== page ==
Dehydration describes a state of negative fluid balance that may be caused by numerous disease entities. Diarrheal illnesses are the most common etiologies. Worldwide, dehydration secondary to diarrheal illness is the leading cause of infant and child mortality.
The negative fluid balance that causes dehydration results from decreased intake, increased output (renal, GI, or insensible losses), or fluid shift (ascites, effusions, and capillary leak states such as burns and sepsis). The decrease in total body water causes reductions in both the intracellular and extracellular fluid volumes. Clinical manifestations of dehydration are most closely related to intravascular volume depletion. As dehydration progresses, hypovolemic shock ultimately ensues, resulting in end organ failure and death.
Young children are more susceptible to dehydration due to larger body water content, renal immaturity, and inability to meet their own needs independently. Older children show signs of dehydration sooner than infants due to lower levels of extracellular fluid (ECF).
Dehydration can be categorized according to osmolarity and severity. Serum sodium is a good surrogate marker of osmolarity assuming the patient has a normal serum glucose. Dehydration may be isonatremic (130-150 mEq/L), hyponatremic (< 130 mEq/L), or hypernatremic (>150 mEq/L). Isonatremic dehydration is the most common (80%). Hypernatremic and hyponatremic dehydration each comprise 5-10% of cases. Variations in serum sodium reflect the composition of the fluids lost and have different pathophysiologic effects.
Isonatremic (isotonic) dehydration occurs when the lost fluid is similar in sodium concentration to the blood. Sodium and water losses are of the same relative magnitude in both the intravascular and extravascular fluid compartments.
Hyponatremic (hypotonic) dehydration occurs when the lost fluid contains more sodium than the blood (loss of hypertonic fluid). Relatively more sodium than water is lost. Because the serum sodium is low, intravascular water shifts to the extravascular space, exaggerating intravascular volume depletion for a given amount of total body water loss.
Hypernatremic (hypertonic) dehydration occurs when the lost fluid contains less sodium than the blood (loss of hypotonic fluid). Relatively less sodium than water is lost. Because the serum sodium is high, extravascular water shifts to the intravascular space, minimizing intravascular volume depletion for a given amount of total body water loss.
Neurologic complications can occur in hyponatremic and hypernatremic states. Severe hyponatremia may lead to intractable seizures, whereas rapid correction of chronic hyponatremia (>2 mEq/L/h) has been associated with central pontine myelinolysis. During hypernatremic dehydration, water is osmotically pulled from cells into the extracellular space. To compensate, cells can generate osmotically active particles (idiogenic osmoles) that pull water back into the cell and maintain cellular fluid volume. During rapid rehydration of hypernatremia, the increased osmotic activity of these cells can result in a large influx of water, causing cellular swelling and rupture; cerebral edema is the most devastating consequence. Slow rehydration over 48 hours generally minimizes this risk.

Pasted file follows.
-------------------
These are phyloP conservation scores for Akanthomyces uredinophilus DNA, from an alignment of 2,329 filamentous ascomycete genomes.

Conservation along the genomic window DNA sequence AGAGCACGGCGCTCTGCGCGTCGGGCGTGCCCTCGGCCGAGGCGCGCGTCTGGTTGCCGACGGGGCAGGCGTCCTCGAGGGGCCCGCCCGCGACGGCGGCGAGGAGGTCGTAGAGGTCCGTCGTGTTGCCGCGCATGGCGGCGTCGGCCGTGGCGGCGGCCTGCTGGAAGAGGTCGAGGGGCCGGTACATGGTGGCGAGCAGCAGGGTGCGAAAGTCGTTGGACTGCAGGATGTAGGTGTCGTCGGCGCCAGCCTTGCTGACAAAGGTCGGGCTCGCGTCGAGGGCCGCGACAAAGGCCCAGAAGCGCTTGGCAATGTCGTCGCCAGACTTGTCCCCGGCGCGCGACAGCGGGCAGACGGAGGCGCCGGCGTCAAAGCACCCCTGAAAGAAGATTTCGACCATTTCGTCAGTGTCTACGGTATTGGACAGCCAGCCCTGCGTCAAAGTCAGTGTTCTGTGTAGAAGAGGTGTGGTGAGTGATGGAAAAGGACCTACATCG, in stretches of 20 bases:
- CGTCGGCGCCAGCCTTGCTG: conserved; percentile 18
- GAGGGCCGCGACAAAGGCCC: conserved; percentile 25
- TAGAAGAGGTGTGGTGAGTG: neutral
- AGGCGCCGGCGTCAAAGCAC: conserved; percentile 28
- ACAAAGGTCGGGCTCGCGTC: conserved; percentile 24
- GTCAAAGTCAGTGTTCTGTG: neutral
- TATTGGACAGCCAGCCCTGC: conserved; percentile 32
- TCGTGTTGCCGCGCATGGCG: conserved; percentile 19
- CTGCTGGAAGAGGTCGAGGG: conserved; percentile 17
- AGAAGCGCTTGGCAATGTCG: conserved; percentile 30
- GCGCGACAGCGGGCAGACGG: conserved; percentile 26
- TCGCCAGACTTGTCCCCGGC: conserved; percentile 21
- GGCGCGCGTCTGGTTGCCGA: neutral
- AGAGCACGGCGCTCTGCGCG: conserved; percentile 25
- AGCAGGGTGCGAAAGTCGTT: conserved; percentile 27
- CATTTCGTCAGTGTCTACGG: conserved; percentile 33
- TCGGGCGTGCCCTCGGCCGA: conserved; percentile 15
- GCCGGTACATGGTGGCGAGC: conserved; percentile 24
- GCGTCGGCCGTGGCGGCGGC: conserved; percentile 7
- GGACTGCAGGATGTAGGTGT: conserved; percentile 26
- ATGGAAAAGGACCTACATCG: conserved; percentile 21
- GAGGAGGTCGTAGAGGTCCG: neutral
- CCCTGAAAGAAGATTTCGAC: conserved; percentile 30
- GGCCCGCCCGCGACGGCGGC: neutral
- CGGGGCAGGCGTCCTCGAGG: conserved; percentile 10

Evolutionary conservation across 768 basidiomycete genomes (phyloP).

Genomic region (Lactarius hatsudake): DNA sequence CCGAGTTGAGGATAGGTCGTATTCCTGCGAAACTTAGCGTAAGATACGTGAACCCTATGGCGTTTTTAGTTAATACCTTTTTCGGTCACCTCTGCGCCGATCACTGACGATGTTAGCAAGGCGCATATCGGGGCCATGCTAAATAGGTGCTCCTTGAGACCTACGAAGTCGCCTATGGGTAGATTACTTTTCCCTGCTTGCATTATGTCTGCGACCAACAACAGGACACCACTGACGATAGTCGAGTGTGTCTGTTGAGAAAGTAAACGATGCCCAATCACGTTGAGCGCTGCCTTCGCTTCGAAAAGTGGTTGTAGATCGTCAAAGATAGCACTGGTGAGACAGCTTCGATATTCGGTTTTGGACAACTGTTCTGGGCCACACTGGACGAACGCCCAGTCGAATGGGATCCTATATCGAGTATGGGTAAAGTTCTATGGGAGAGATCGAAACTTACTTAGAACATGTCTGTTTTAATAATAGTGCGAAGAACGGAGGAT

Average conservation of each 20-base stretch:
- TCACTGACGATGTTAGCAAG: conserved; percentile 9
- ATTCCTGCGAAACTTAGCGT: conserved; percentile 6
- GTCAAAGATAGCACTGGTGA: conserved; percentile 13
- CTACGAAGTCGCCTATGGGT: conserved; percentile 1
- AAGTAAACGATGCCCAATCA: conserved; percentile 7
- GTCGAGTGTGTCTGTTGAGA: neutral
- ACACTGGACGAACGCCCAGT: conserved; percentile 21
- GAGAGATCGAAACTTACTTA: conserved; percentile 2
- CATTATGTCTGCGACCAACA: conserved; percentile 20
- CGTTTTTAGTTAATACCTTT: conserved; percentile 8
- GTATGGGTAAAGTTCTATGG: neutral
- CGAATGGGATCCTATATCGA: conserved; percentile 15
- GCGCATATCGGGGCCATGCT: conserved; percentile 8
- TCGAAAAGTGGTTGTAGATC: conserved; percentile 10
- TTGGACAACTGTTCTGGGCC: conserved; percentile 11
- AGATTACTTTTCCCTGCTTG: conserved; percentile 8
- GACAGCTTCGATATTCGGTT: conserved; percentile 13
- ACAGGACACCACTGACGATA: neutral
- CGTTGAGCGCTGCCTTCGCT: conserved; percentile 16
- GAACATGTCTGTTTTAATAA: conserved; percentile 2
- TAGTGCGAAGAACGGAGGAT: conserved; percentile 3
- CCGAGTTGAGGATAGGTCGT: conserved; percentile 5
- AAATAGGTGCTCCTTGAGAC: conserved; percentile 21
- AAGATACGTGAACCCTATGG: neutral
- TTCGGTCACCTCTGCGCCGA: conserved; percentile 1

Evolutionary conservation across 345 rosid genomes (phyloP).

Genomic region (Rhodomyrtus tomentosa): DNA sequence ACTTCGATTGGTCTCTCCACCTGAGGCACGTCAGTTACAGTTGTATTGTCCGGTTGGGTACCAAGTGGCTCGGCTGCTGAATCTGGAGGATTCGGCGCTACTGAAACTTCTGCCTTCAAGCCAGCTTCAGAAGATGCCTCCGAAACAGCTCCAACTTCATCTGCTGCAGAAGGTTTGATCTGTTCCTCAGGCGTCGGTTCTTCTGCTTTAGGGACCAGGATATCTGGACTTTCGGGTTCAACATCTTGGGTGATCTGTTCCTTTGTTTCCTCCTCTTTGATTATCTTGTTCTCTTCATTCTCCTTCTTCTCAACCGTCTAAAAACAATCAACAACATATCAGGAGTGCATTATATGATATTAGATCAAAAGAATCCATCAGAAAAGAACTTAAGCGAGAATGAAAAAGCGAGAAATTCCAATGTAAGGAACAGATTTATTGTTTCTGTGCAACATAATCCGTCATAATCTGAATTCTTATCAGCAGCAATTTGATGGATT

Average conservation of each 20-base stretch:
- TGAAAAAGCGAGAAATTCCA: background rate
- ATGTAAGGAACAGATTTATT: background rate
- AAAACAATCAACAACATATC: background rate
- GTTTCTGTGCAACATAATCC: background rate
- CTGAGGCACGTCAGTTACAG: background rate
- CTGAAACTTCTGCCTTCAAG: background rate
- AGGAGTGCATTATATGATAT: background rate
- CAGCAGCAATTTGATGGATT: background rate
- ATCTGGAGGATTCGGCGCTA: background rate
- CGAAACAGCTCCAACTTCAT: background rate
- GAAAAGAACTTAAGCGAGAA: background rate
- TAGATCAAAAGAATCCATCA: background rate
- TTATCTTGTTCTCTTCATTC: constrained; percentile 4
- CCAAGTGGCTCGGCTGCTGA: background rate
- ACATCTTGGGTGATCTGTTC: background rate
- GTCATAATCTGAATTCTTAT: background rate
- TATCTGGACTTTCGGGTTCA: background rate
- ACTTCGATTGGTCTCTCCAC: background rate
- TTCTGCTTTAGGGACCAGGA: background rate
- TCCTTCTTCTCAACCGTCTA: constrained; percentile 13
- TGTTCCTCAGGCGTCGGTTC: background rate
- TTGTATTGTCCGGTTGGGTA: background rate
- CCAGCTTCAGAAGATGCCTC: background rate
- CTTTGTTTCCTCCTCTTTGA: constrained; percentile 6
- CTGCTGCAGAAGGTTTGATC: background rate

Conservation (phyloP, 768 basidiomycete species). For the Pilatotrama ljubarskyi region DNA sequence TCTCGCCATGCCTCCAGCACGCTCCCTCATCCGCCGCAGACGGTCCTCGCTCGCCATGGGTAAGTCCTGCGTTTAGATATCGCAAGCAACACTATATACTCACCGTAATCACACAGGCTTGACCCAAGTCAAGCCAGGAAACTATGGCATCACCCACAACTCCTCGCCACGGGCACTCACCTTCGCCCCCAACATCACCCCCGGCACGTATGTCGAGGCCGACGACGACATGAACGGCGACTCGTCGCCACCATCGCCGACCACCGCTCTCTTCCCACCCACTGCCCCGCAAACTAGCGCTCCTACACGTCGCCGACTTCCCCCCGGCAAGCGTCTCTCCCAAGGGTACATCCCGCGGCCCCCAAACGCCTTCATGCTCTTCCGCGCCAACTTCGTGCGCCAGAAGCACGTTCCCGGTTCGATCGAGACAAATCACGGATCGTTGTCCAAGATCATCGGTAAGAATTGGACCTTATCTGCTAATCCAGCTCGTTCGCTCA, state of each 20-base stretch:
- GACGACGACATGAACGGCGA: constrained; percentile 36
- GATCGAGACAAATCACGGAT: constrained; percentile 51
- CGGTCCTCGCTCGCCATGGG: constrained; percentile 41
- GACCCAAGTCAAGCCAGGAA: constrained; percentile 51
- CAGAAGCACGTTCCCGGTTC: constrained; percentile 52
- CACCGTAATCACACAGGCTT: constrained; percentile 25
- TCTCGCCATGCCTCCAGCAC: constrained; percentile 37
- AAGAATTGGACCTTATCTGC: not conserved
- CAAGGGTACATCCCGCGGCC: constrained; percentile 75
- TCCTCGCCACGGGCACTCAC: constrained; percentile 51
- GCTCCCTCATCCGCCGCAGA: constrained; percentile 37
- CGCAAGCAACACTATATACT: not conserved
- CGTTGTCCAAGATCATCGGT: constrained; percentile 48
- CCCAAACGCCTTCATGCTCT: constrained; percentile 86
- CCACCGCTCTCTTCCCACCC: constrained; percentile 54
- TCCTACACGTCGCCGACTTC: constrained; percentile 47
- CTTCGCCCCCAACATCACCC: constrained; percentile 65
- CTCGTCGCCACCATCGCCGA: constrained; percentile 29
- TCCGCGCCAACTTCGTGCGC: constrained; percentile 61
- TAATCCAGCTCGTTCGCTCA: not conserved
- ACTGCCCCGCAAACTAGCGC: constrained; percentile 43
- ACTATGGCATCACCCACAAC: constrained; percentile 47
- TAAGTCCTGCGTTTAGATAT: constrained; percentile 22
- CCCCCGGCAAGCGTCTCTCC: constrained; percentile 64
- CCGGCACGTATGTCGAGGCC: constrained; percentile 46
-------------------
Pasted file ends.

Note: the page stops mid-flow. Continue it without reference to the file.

Frequency: United States
Diarrheal illnesses in children causes 3 million physician visits, 220,000 hospitalizations (10% of all children who require hospitalization), and 400 deaths per year. On average, North American children younger than 5 years have 2 episodes of gastroenteritis per year.
Diarrheal illnesses with subsequent dehydration account for nearly 4 million deaths per year in infants and children. The overwhelming majority of these deaths occur in developing nations.
Mortality and morbidity generally depend on the severity of dehydration and the promptness of oral or intravenous rehydration. If treatment is rapidly and appropriately obtained, morbidity and mortality are low.
Routine use of hypotonic parenteral fluids in hospitalized children has been associated with hyponatremia and subsequent neurologic complications and death. Monitoring the efficacy and complications of parenteral rehydration with accurate fluid balances and serum electrolytes is crucial.
Children younger than 5 years are at the highest risk.
The following should be considered in patients with dehydration:
Intake of fluids, including the volume, type (hypertonic or hypotonic), and frequency
Urine output, including the frequency of voiding (last wet diaper), presence of concentrated or dilute urine, hematuria
Stool output, frequency of stools, stool consistency, presence of blood or mucus in stools
Emesis, including frequency and volume and whether bilious or nonbilious, hematemesis
Contact with ill people, especially others with gastroenteritis, use of daycare
Underlying illnesses, especially cystic fibrosis, diabetes mellitus, hyperthyroidism, renal disease
Recent antibiotic use
A complete physical examination may assist in determining the underlying cause of the patient's dehydration and in defining the severity of dehydration. The clinical assessment of severity of dehydration determines the approach to management. In general, physical signs of dehydration have poor precision and accuracy. Rather than attempting to assign an exact percentage of dehydration, one should attempt to place the child in one of 3 broad categories.
The determination of dehydration severity should be based on the overall constellation of symptoms. Patients in a given category need not exhibit all the signs and symptoms listed below. Literature reviews have suggested that delayed capillary refill, delayed skin turgor, and abnormal respiratory pattern are the most reliable clinical signs of dehydration in children. Validated clinical dehydration scales may be a useful adjunct to predict need for intravenous fluid and longer stays in the emergency department.
MEDSCAPE General Abstract